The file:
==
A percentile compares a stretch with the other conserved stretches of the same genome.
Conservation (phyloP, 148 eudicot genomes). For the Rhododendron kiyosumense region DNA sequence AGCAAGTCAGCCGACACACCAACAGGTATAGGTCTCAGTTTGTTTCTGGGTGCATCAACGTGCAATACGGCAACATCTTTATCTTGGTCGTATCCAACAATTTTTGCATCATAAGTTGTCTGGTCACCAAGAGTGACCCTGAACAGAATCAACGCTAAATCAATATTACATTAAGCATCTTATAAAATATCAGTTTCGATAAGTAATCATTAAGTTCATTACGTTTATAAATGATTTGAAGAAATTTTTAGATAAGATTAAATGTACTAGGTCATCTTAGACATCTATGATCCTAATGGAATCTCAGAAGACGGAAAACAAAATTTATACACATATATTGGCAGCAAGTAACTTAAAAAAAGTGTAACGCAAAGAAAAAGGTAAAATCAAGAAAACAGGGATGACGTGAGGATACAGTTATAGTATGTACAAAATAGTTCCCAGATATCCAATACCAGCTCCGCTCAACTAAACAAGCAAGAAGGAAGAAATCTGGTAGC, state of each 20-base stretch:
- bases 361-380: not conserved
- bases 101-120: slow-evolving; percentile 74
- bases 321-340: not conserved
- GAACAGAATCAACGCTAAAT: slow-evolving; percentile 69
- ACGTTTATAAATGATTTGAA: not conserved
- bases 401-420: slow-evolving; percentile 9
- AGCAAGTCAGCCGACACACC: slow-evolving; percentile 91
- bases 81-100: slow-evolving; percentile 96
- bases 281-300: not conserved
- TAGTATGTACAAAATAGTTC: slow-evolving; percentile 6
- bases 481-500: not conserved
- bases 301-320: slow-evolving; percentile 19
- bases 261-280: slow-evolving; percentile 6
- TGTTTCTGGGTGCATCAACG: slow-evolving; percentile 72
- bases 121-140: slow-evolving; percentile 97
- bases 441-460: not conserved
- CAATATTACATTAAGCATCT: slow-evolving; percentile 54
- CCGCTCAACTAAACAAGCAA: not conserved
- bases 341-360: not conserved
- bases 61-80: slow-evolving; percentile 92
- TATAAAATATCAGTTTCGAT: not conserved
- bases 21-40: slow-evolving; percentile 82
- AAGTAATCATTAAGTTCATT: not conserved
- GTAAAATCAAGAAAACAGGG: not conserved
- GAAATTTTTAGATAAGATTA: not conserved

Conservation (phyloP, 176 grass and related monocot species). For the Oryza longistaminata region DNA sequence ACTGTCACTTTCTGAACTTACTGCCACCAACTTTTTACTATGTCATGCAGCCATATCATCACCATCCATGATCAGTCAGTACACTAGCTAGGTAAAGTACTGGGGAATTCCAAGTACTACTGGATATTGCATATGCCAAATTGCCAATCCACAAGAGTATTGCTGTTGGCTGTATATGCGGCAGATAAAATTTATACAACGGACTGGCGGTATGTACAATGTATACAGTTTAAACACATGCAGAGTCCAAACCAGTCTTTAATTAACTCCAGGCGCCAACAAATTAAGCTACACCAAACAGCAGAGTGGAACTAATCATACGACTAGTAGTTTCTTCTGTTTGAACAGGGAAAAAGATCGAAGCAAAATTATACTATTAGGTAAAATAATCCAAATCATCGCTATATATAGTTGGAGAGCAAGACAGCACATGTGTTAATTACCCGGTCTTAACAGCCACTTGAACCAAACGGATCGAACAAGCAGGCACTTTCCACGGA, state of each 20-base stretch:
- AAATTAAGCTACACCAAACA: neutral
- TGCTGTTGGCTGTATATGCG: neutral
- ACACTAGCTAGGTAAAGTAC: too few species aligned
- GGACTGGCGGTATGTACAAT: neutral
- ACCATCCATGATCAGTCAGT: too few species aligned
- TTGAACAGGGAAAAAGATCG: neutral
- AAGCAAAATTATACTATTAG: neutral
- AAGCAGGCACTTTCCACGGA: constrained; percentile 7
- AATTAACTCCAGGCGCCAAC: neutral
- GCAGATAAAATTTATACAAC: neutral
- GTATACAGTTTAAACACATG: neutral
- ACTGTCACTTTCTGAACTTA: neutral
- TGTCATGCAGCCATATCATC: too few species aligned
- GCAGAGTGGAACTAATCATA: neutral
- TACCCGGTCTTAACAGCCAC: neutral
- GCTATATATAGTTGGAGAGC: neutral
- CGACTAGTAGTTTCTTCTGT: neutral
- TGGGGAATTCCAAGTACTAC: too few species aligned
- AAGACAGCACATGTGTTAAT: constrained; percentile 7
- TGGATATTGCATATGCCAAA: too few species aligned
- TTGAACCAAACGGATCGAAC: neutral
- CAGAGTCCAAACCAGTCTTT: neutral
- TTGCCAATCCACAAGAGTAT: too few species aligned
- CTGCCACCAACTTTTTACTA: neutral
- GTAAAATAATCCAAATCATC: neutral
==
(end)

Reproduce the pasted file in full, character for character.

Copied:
A percentile compares a stretch with the other conserved stretches of the same genome.
Conservation (phyloP, 148 eudicot genomes). For the Rhododendron kiyosumense region DNA sequence AGCAAGTCAGCCGACACACCAACAGGTATAGGTCTCAGTTTGTTTCTGGGTGCATCAACGTGCAATACGGCAACATCTTTATCTTGGTCGTATCCAACAATTTTTGCATCATAAGTTGTCTGGTCACCAAGAGTGACCCTGAACAGAATCAACGCTAAATCAATATTACATTAAGCATCTTATAAAATATCAGTTTCGATAAGTAATCATTAAGTTCATTACGTTTATAAATGATTTGAAGAAATTTTTAGATAAGATTAAATGTACTAGGTCATCTTAGACATCTATGATCCTAATGGAATCTCAGAAGACGGAAAACAAAATTTATACACATATATTGGCAGCAAGTAACTTAAAAAAAGTGTAACGCAAAGAAAAAGGTAAAATCAAGAAAACAGGGATGACGTGAGGATACAGTTATAGTATGTACAAAATAGTTCCCAGATATCCAATACCAGCTCCGCTCAACTAAACAAGCAAGAAGGAAGAAATCTGGTAGC, state of each 20-base stretch:
- bases 361-380: not conserved
- bases 101-120: slow-evolving; percentile 74
- bases 321-340: not conserved
- GAACAGAATCAACGCTAAAT: slow-evolving; percentile 69
- ACGTTTATAAATGATTTGAA: not conserved
- bases 401-420: slow-evolving; percentile 9
- AGCAAGTCAGCCGACACACC: slow-evolving; percentile 91
- bases 81-100: slow-evolving; percentile 96
- bases 281-300: not conserved
- TAGTATGTACAAAATAGTTC: slow-evolving; percentile 6
- bases 481-500: not conserved
- bases 301-320: slow-evolving; percentile 19
- bases 261-280: slow-evolving; percentile 6
- TGTTTCTGGGTGCATCAACG: slow-evolving; percentile 72
- bases 121-140: slow-evolving; percentile 97
- bases 441-460: not conserved
- CAATATTACATTAAGCATCT: slow-evolving; percentile 54
- CCGCTCAACTAAACAAGCAA: not conserved
- bases 341-360: not conserved
- bases 61-80: slow-evolving; percentile 92
- TATAAAATATCAGTTTCGAT: not conserved
- bases 21-40: slow-evolving; percentile 82
- AAGTAATCATTAAGTTCATT: not conserved
- GTAAAATCAAGAAAACAGGG: not conserved
- GAAATTTTTAGATAAGATTA: not conserved

Conservation (phyloP, 176 grass and related monocot species). For the Oryza longistaminata region DNA sequence ACTGTCACTTTCTGAACTTACTGCCACCAACTTTTTACTATGTCATGCAGCCATATCATCACCATCCATGATCAGTCAGTACACTAGCTAGGTAAAGTACTGGGGAATTCCAAGTACTACTGGATATTGCATATGCCAAATTGCCAATCCACAAGAGTATTGCTGTTGGCTGTATATGCGGCAGATAAAATTTATACAACGGACTGGCGGTATGTACAATGTATACAGTTTAAACACATGCAGAGTCCAAACCAGTCTTTAATTAACTCCAGGCGCCAACAAATTAAGCTACACCAAACAGCAGAGTGGAACTAATCATACGACTAGTAGTTTCTTCTGTTTGAACAGGGAAAAAGATCGAAGCAAAATTATACTATTAGGTAAAATAATCCAAATCATCGCTATATATAGTTGGAGAGCAAGACAGCACATGTGTTAATTACCCGGTCTTAACAGCCACTTGAACCAAACGGATCGAACAAGCAGGCACTTTCCACGGA, state of each 20-base stretch:
- AAATTAAGCTACACCAAACA: neutral
- TGCTGTTGGCTGTATATGCG: neutral
- ACACTAGCTAGGTAAAGTAC: too few species aligned
- GGACTGGCGGTATGTACAAT: neutral
- ACCATCCATGATCAGTCAGT: too few species aligned
- TTGAACAGGGAAAAAGATCG: neutral
- AAGCAAAATTATACTATTAG: neutral
- AAGCAGGCACTTTCCACGGA: constrained; percentile 7
- AATTAACTCCAGGCGCCAAC: neutral
- GCAGATAAAATTTATACAAC: neutral
- GTATACAGTTTAAACACATG: neutral
- ACTGTCACTTTCTGAACTTA: neutral
- TGTCATGCAGCCATATCATC: too few species aligned
- GCAGAGTGGAACTAATCATA: neutral
- TACCCGGTCTTAACAGCCAC: neutral
- GCTATATATAGTTGGAGAGC: neutral
- CGACTAGTAGTTTCTTCTGT: neutral
- TGGGGAATTCCAAGTACTAC: too few species aligned
- AAGACAGCACATGTGTTAAT: constrained; percentile 7
- TGGATATTGCATATGCCAAA: too few species aligned
- TTGAACCAAACGGATCGAAC: neutral
- CAGAGTCCAAACCAGTCTTT: neutral
- TTGCCAATCCACAAGAGTAT: too few species aligned
- CTGCCACCAACTTTTTACTA: neutral
- GTAAAATAATCCAAATCATC: neutral